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ESL forum > Grammar and Linguistics > Would you say:"Who with?"    

Would you say:"Who with?"


Would you say:"Who with?"
I am preparing a worksheet with key words to help students write about a given topic. I would like to know if there were some people with them, but I do not want to ask the whole question, so may I just write "who with?" meaning: "who were you with?" or "was someone with you?"
Do you think it is correct?
Thanks a lot in advance for your replies and explanations.

21 Jun 2013      

maryse peyé

Personally I would use the 1st sentence : "who were you with ?" but the 2nd is right too.
In the 1st case there might be some kind of suspicion or reproach "You are late ! Who were you with ?",
the 2nd is more neutral and completes previous explanations "Well, I was at the cinema." "Was someone with you ? (= someone who can confirm what you said).
Hope it may help.

21 Jun 2013     

United States

Maryse gave good answers. I would like to add that you can only say "Who with?" if it is in the context of a conversation:
I went to a movie last night?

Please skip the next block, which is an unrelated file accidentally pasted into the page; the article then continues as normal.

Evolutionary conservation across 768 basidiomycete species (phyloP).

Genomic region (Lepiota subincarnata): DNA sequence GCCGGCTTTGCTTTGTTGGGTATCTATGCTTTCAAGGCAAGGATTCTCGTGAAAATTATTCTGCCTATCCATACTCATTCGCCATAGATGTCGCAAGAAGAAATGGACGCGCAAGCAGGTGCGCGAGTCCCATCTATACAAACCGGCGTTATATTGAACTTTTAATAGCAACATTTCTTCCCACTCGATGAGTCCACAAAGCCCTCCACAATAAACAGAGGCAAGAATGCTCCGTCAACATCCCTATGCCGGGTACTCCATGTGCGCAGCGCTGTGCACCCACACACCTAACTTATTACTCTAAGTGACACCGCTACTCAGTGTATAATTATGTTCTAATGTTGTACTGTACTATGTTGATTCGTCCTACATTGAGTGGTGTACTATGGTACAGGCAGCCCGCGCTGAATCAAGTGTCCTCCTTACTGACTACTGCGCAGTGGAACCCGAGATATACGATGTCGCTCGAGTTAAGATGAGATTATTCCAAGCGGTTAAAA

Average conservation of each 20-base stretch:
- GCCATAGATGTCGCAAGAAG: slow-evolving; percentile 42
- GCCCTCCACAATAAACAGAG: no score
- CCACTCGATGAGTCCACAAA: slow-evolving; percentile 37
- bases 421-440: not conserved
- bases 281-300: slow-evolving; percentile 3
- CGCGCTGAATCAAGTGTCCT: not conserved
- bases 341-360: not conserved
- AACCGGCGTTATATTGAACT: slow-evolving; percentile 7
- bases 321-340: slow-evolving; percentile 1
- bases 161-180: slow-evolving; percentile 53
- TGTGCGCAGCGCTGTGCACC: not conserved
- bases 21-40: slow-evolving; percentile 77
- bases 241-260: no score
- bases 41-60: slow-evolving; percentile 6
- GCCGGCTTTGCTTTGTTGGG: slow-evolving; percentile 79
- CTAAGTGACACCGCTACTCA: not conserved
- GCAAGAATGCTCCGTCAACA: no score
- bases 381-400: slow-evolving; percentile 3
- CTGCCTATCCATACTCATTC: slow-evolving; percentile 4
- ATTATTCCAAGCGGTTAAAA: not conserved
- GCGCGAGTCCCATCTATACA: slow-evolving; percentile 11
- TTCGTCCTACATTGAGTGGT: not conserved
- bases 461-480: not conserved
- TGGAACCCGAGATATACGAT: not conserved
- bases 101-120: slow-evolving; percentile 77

Oh, who with?
Outside of that, you need the whole question. Which question you use depends on the situation.
If you are asking about a particular time, you would use "Who were you with?"
    Who were you with last night?
    Who were you with when I saw you at the mall?  (because of the word "when")
If you are talking about a location/event, use "Who was with you?"
    You never go to movies alone. Who was with you last night?
If  you were with a group, then "Who were you with?" is more common, because you were a part of their group. If you were leading a group, though, that makes you more important in the sentence, so "Who was with you?" might be the better choice.
However, for your suggestion as a substitute for a general question, it won ´t work.
I hope this isn ´t TMI.

21 Jun 2013     


Ok! I see! Thanks a lot for your explanations, Maryse and Bruce!

22 Jun 2013